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 Post subject: Resistor proprietary color codes (1933 Emerson)
PostPosted: Jan Tue 30, 2018 7:11 pm 
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Looking at a 1933 Emerson 250AW - checking resistors. The color codes seem to make no sense. Has anyone documented what these mean?


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 Post subject: Re: Resistor proprietary color codes (1933 Emerson)
PostPosted: Jan Tue 30, 2018 7:28 pm 
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15k for top one and 250k for the bottom one would "make sense" but without a schematic is only a guess.

I'm sure others more knowledgeable will be able to help you know for sure.

I must admit I've never seen resistors like this before, but could not resist guessing anyway. :D

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 Post subject: Re: Resistor proprietary color codes (1933 Emerson)
PostPosted: Jan Tue 30, 2018 7:43 pm 
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WoodchuckTN wrote:
15k for top one and 250k for the bottom one would "make sense" but without a schematic is only a guess.

I'm sure others more knowledgeable will be able to help you know for sure.

I must admit I've never seen resistors like this before, but could not resist guessing anyway. :D


Ya know - you might be right - one of the colors has an arrow pointing to the left. I was using that as a starting point. Let me re-check these.

Just checked - you must be right. The 3 or 4 that I checked seem to be over 80% off in value. Ugh - I was hoping they were good cause I like the way they look.


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 Post subject: Re: Resistor proprietary color codes (1933 Emerson)
PostPosted: Jan Tue 30, 2018 8:00 pm 
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Those are Micamold brand resistors and are usually bad. Plan on replacing all of them.

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 Post subject: Re: Resistor proprietary color codes (1933 Emerson)
PostPosted: Jan Tue 30, 2018 8:05 pm 
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Ed Engelken wrote:
Those are Micamold brand resistors and are usually bad. Plan on replacing all of them.

Good ol' Micamold :cry:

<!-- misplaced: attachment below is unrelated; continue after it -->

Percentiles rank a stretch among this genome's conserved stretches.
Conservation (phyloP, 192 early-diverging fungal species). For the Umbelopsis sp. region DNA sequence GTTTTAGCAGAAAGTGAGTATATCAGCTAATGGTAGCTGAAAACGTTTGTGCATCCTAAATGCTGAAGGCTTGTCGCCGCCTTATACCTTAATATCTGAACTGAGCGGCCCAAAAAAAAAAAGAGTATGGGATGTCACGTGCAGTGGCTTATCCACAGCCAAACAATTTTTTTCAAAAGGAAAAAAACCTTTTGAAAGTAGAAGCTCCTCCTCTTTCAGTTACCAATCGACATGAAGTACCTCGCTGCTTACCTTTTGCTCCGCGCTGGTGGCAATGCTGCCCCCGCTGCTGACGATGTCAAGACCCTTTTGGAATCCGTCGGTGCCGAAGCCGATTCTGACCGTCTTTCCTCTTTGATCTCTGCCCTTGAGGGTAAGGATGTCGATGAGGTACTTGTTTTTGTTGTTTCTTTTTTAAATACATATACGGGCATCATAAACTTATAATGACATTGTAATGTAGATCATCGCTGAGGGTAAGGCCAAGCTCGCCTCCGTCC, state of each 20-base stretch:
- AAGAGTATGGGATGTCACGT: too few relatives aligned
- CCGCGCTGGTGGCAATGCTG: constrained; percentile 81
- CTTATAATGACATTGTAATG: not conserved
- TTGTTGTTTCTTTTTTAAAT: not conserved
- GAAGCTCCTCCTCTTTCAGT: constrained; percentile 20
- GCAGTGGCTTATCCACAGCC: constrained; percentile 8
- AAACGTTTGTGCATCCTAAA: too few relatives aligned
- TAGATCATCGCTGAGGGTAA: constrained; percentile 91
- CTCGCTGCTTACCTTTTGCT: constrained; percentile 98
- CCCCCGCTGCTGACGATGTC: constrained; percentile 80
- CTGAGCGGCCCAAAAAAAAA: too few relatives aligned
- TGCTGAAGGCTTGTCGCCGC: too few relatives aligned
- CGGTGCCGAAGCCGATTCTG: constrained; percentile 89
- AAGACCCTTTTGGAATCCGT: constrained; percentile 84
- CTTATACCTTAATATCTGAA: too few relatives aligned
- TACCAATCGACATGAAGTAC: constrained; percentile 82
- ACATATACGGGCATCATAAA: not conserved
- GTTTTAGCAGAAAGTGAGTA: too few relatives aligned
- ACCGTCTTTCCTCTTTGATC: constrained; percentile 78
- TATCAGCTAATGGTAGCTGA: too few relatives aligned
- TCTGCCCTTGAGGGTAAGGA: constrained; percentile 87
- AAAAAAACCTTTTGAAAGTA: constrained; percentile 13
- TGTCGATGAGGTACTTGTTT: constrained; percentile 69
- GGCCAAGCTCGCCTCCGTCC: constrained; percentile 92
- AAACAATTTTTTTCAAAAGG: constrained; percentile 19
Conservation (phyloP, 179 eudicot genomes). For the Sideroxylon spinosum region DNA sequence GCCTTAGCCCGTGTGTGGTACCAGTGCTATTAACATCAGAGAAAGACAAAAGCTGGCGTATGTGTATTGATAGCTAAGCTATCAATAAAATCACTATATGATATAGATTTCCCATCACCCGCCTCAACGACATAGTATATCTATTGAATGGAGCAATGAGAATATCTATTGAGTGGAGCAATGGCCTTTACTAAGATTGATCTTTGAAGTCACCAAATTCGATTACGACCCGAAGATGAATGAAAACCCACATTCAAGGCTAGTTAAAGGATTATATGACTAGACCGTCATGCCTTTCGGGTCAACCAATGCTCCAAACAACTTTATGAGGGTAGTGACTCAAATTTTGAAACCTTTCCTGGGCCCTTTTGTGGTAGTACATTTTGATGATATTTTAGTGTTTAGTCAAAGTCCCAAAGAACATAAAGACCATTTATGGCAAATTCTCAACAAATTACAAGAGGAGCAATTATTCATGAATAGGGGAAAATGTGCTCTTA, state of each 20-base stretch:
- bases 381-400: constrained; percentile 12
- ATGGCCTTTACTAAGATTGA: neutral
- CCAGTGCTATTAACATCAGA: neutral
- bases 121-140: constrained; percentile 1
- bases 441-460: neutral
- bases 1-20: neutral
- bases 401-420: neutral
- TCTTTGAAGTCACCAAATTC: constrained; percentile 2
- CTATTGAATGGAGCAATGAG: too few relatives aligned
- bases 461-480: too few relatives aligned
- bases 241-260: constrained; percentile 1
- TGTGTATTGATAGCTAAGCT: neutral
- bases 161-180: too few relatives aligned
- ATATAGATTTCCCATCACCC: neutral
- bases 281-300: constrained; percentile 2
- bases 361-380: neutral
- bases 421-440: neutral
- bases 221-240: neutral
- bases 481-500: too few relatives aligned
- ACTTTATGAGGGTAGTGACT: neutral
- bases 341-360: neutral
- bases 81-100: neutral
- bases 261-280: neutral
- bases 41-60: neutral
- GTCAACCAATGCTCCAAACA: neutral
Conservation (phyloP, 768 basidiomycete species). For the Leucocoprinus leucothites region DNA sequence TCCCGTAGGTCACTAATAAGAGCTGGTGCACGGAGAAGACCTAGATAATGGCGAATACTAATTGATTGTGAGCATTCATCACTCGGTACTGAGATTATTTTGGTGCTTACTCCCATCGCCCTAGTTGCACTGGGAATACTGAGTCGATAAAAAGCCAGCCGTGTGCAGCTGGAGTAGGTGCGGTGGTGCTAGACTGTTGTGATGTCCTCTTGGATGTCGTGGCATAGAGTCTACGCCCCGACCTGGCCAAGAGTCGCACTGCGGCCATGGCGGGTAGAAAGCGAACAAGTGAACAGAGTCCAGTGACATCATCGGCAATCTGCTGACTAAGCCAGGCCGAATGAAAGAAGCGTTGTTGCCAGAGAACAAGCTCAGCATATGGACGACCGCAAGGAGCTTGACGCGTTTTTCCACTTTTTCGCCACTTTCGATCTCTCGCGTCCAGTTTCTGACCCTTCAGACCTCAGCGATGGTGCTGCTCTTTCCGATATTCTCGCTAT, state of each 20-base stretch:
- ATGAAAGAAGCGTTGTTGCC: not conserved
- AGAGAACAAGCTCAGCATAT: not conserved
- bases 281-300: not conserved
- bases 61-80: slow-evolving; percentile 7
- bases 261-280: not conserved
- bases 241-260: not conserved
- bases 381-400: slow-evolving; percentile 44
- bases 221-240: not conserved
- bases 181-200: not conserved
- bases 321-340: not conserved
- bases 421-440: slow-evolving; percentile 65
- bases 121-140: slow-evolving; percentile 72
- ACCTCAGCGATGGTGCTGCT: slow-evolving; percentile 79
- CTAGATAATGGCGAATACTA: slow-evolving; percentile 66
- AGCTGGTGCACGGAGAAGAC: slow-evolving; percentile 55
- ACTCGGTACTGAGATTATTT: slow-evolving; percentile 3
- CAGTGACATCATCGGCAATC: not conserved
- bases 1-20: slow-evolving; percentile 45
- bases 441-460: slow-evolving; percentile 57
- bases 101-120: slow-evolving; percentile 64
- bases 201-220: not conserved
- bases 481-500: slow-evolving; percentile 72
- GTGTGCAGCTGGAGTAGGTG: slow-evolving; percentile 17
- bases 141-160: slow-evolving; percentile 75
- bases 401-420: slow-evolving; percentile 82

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 Post subject: Re: Resistor proprietary color codes (1933 Emerson)
PostPosted: Jan Tue 30, 2018 8:08 pm 
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mgrant wrote:
Ed Engelken wrote:
Those are Micamold brand resistors and are usually bad. Plan on replacing all of them.
Good ol' Micamold :cry:

Micamold gets an A for consistency. All* of their parts are bad.

- Leigh

* with the exception of real mica capacitors, which are few and far between.

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 Post subject: Re: Resistor proprietary color codes (1933 Emerson)
PostPosted: Jan Wed 31, 2018 1:39 am 
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Mystery solved - and yet no one commented on the "Victory Beaver" cap in the foreground. Where in the heck did they pull that name out of? :mrgreen:


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 Post subject: Re: Resistor proprietary color codes (1933 Emerson)
PostPosted: Jan Wed 31, 2018 12:17 pm 
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Time for a wild guess, if the capacitor is not original. During the second World War, there was a program to make parts with a limited number of values that could be used to replace virtually all old values. They were called the Victory line. Of course, that does not help make sense of Beaver.


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 Post subject: Re: Resistor proprietary color codes (1933 Emerson)
PostPosted: Jan Wed 31, 2018 3:52 pm 
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tubemaster wrote:
Time for a wild guess, if the capacitor is not original. During the second World War, there was a program to make parts with a limited number of values that could be used to replace virtually all old values. They were called the Victory line. Of course, that does not help make sense of Beaver.

You're right- it's a replacement part. It must have been put in during WW2. They just installed it parallel to the dead one. I've seen Beaver caps before but this is the first Victory Beaver I've seen.


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 Post subject: Re: Resistor proprietary color codes (1933 Emerson)
PostPosted: Feb Thu 01, 2018 11:48 pm 
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I think that the Beaver capacitors were put out by Cornell Dubiler. They also had one called the Blue Beaver.

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 Post subject: Re: Resistor proprietary color codes (1933 Emerson)
PostPosted: Feb Sun 04, 2018 7:09 pm 
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While we are commenting on things, how about just twisting the leads of parts together and soldering them.

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 Post subject: Re: Resistor proprietary color codes (1933 Emerson)
PostPosted: Feb Mon 05, 2018 4:11 am 
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Tom Schulz wrote:
While we are commenting on things, how about just twisting the leads of parts together and soldering them.

Yeah, I noticed that - must have been the new girl on the line. I've ordered all new resistors for this set. Hopefully I can replicate the twist. Probably don't even need to use solder. :roll:


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